A Southeast Asian palette
Ahead of an auction that brings works by leading Japanese and Chinese contemporary artists to India for the first time, art lovers in the city have the chance to view all 90 lots sourced from across the region
That technology has made borders redundant as far as artistic exchange goes is like stating a truism. An ongoing painting exhibition on The Ramayana at the Met in New York is being viewed by not just connoisseurs making a physical visit to the museum, but also those visiting its website from halfway across the globe. Your favourite Norwegian illustrator's Instagram feed is as accessible to you as it is to followers of his work in his country. And though leading Japanese contemporary artist Takashi Murakami's work is entering the Indian art market for the first time, his Blue Flower has already got the art world abuzz.
Mutants of the SVMS - Postbox Man by Tushar Joag, 2007
Whether or not you bid for the acrylic and platinum leaf on canvas — estimated to fetch anywhere between Rs 1.9 and Rs 3.3 crore at AstaGuru's South East Asian contemporary art auction — all 90 lots from the auction, which has brought together works by noted artists from across Asia, can be viewed in Mumbai before and a little after they go under the hammer. "This is our second edition of Southeast Asian contemporary art. The aim is to diversify the contemporary art beat and make artworks more accessible," informs Sidhant Nayangara, VP, business strategy and operations, AstaGuru.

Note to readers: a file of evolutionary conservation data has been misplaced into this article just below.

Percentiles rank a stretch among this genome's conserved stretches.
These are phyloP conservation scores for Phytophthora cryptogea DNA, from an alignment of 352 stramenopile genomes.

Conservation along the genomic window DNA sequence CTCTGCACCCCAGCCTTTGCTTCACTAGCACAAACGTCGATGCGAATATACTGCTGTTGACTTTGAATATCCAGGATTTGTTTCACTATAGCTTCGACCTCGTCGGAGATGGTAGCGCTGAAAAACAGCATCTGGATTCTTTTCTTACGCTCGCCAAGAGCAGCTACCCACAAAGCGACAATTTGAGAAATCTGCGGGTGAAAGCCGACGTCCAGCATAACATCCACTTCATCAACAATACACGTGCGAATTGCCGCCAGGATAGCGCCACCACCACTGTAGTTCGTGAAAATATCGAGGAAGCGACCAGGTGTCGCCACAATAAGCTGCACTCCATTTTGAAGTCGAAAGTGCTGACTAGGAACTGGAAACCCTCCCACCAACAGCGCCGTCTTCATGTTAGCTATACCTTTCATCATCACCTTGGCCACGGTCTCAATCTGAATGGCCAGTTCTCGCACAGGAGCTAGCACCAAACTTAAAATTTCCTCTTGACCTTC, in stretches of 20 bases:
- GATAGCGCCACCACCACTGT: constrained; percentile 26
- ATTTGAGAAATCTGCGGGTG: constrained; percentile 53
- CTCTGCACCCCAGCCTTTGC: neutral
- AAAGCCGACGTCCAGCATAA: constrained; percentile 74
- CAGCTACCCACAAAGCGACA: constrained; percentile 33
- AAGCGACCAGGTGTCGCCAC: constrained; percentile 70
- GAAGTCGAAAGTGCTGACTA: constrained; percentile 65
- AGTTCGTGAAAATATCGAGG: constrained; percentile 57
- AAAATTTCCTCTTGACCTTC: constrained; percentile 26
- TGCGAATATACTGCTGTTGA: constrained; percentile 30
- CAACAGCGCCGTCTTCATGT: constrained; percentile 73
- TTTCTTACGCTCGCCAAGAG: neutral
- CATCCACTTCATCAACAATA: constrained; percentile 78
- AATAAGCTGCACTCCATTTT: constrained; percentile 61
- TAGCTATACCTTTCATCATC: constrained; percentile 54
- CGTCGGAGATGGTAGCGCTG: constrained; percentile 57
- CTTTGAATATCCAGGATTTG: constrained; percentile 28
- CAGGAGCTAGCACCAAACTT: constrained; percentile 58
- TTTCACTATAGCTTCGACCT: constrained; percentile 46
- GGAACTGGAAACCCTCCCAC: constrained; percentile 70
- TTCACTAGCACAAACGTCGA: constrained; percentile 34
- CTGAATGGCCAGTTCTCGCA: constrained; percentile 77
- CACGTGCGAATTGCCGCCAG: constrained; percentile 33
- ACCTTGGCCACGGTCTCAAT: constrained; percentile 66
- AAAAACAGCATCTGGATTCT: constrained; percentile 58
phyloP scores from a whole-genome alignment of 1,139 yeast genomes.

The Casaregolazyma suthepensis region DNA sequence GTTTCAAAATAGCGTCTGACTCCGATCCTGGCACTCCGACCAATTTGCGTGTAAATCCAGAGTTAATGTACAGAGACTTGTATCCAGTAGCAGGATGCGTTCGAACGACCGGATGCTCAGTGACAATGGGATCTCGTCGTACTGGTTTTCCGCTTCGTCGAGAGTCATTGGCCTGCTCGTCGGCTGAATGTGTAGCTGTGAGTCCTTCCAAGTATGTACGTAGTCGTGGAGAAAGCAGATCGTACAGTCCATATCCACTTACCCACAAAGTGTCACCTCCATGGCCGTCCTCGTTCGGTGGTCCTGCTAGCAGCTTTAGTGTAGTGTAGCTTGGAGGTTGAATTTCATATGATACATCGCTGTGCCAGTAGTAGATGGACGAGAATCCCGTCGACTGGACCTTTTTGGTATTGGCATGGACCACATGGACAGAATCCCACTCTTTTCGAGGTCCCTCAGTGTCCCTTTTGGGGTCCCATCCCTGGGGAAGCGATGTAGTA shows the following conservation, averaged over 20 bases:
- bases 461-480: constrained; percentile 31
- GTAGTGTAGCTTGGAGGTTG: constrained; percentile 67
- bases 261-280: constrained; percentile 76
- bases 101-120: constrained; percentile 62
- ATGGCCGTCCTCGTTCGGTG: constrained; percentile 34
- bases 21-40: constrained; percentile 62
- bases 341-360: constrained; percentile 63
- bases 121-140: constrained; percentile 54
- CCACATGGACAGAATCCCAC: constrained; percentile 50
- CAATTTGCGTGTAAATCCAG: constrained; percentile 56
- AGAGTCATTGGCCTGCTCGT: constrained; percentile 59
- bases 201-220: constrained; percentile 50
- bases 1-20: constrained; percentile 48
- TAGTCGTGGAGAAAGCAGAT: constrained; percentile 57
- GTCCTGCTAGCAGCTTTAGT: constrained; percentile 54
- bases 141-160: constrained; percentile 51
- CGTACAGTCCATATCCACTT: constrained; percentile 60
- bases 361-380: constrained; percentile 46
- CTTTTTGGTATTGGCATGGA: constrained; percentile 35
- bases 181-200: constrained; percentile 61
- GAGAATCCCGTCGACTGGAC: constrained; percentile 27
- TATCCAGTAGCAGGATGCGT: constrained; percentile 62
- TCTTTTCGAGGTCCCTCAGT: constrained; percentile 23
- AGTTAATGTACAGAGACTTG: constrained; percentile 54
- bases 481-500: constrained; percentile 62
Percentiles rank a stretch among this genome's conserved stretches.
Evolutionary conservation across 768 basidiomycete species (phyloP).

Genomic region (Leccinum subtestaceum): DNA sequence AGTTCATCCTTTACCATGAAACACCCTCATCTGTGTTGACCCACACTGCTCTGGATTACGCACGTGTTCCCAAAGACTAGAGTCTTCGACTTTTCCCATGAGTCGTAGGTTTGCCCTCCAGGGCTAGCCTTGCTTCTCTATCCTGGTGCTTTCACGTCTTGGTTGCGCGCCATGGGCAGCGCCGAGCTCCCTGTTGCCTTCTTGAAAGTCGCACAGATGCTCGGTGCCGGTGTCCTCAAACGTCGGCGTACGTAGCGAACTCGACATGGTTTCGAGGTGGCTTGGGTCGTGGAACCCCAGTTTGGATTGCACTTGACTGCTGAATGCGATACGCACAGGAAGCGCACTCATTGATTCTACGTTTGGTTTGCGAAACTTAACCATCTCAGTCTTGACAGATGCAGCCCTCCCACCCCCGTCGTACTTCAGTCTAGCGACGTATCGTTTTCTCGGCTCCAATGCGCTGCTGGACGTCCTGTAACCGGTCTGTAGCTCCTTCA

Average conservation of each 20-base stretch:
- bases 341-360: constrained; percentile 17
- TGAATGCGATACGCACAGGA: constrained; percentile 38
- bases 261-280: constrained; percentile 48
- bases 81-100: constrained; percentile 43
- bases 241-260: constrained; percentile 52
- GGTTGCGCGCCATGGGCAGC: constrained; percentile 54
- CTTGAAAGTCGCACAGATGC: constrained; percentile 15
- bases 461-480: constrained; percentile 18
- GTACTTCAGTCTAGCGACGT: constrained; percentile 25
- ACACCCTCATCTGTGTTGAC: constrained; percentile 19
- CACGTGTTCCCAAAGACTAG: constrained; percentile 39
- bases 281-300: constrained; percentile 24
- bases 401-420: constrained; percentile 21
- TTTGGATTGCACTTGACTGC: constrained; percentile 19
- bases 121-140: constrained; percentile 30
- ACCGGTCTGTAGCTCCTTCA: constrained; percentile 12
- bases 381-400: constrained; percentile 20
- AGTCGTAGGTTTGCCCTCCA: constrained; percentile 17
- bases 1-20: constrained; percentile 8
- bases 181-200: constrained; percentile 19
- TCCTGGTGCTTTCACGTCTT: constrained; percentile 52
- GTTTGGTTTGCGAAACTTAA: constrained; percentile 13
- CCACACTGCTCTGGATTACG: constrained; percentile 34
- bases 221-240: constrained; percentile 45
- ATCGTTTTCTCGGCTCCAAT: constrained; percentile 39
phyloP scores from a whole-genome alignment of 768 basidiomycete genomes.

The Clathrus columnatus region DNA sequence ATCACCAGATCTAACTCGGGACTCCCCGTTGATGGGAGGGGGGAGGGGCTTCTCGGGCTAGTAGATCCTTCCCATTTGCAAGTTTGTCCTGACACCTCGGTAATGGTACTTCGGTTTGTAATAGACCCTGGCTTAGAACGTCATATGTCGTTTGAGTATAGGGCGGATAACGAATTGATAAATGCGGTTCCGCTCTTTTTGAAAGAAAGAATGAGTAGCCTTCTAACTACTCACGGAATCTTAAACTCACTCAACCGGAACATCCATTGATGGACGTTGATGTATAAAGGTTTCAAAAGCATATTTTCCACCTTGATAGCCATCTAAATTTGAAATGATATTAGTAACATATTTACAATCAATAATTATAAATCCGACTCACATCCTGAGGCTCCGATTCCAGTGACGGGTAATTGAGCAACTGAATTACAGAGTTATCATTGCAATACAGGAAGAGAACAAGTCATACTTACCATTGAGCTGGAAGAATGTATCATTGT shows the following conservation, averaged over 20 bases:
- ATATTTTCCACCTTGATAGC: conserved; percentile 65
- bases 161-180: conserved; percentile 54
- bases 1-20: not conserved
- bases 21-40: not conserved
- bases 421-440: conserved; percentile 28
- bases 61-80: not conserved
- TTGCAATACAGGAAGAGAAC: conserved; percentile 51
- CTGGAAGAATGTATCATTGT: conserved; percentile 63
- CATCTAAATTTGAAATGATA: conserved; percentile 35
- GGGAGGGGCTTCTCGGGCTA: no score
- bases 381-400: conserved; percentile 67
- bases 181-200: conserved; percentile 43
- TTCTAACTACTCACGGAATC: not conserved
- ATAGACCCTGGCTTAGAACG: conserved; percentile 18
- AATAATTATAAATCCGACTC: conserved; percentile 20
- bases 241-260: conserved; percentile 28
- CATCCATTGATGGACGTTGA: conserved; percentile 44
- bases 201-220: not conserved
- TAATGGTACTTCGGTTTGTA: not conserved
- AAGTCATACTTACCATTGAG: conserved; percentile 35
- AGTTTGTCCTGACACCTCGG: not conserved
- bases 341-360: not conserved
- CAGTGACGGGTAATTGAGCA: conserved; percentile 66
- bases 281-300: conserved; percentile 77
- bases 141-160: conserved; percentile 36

Blue flower by Takashi Murakami, 2013
Murakami, often touted as the Andy Warhol of Japan, is among those artists who, by blurring the boundaries between high, and commercial art, are changing people's perception of art. "He has found a bridge between the traditional school and a neon pop palette," explains Nayangara, referring to Murakami's works being an amalgamation of his academic background in Nihonga, the traditional Japanese style of painting, and his love for anime and Manga comics.
Untitled by Subodh Gupta, 2005
Given our strained relationship with our neighbours, these paintings also offer a take on the internal socio-political situation in these countries in ways that news can't. Beijing-based Wang Guang-Yi's Great Criticism – Polo, for instance, which features a revolutionary image juxtaposed with brand logos, is a comment on the conflict between China's political past and commercialised present.
Great Criticism - Polo by Wang Gunag-Yi, 1998
Artworks from The Philippines, South Korea, Indonesia, Bangladesh, Sri Lanka and Pakistan aside, almost every big name from the Indian scene features in the auction. "The contemporary Indian art beat is maturing. The earlier works of Atul Dodiya, Subodh Gupta and Jitish Kallat, who have been in the field for over two decades, start gaining historical significance," says Nayangara, referring to two lots in particular. While an untitled self-portrait by Dodiya from 1986 reflects the impact senior artist
Bhupen Khakhar had on him, a triptych from 2000 signifies a more evolved phase of his oeuvre.
Connoisseurs can also view works by Tushar Joag, Mrinalini Mukherjee and Hema Upadhyay whose early demise left a void in Indian art world, but without the inclusion of whose paintings, no talk of contemporary art in India would be complete.
FROM: August 18 to 31, 11 am to 7 pm (online auction on August 22 and 23)
AT: Institute of Contemporary Indian Art, Fort.
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